WSJ: U.S. eyes Michael Flynn's links to Russia

09:20, 23 January 2017
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U.S. counterintelligence agents have investigated communications that President Donald Trump's national security adviser had with Russian officials, according to people familiar with the matter, according to The Wall Street Journal (WSJ).

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Michael Flynn is the first person inside the White House under Mr. Trump whose communications are known to have faced scrutiny as part of investigations by the Federal Bureau of Investigation, Central Intelligence Agency, National Security Agency and Treasury Department to determine the extent of Russian government contacts with people close to Mr. Trump, the WSJ wrote.

It isn't clear when the counterintelligence inquiry began, whether it produced any incriminating evidence or if it is continuing. Mr. Flynn, a retired general who became national security adviser with Mr. Trump's inauguration, plays a key role in setting U.S. policy toward Russia.

Read alsoBloomberg: Trump aide partnered with firm run by man with alleged KGB tiesThe counterintelligence inquiry aimed to determine the nature of Mr. Flynn's contact with Russian officials and whether such contacts may have violated laws, people familiar with the matter said.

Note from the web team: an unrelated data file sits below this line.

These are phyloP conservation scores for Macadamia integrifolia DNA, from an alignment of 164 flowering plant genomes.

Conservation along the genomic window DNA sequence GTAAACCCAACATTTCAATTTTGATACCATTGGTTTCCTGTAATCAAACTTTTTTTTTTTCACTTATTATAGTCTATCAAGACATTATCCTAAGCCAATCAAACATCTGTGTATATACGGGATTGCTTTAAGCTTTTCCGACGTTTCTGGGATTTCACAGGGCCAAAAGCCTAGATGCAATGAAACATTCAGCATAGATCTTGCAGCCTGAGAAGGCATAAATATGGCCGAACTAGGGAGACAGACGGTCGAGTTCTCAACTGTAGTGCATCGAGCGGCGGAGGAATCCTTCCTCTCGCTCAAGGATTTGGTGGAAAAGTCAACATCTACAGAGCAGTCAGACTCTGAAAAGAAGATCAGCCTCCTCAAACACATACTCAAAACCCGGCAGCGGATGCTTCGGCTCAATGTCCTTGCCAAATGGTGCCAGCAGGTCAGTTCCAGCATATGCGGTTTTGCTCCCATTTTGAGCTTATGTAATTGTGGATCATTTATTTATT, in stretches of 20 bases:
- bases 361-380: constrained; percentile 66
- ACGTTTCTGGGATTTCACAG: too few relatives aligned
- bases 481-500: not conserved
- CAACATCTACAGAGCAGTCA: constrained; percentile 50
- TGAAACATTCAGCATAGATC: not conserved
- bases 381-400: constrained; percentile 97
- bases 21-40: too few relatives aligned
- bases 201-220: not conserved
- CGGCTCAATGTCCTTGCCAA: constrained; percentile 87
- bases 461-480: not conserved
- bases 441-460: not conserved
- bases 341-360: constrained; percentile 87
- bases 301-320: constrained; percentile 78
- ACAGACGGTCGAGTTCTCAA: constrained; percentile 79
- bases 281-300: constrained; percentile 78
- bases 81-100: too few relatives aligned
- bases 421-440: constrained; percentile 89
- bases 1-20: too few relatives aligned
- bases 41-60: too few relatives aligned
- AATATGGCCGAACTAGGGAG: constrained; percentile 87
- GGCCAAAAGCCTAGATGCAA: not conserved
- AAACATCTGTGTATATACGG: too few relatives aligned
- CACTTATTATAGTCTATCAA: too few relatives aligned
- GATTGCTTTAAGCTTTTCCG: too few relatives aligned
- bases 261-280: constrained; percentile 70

A key issue in the investigation is a series of telephone calls Mr. Flynn made to Sergey Kislyak, the Russian ambassador to the U.S., on December 29. That day, the Obama administration announced sanctions and other measures against Russia in retaliation for its alleged use of cyberattacks to interfere with the 2016 U.S. election. U.S. intelligence officials have said Russian President Vladimir Putin ordered the hacks on Democratic Party officials to try to harm Hillary Clinton's presidential bid.

Officials also have examined earlier conversations between Mr. Flynn and Russian figures, the people familiar with the matter said. Russia has previously denied involvement in election-related hacking.

In a statement Sunday night, White House spokeswoman Sarah Sanders said: "We have absolutely no knowledge of any investigation or even a basis for such an investigation."

Read alsoTrump set to hold telephone talks with Putin after inaugurationEarlier this month, Sean Spicer, then spokesman for the Trump transition team and now White House press secretary, said the contacts between Messrs. Flynn and Kislyak dealt with the logistics of arranging a conversation between Mr. Trump and Russia's leader.

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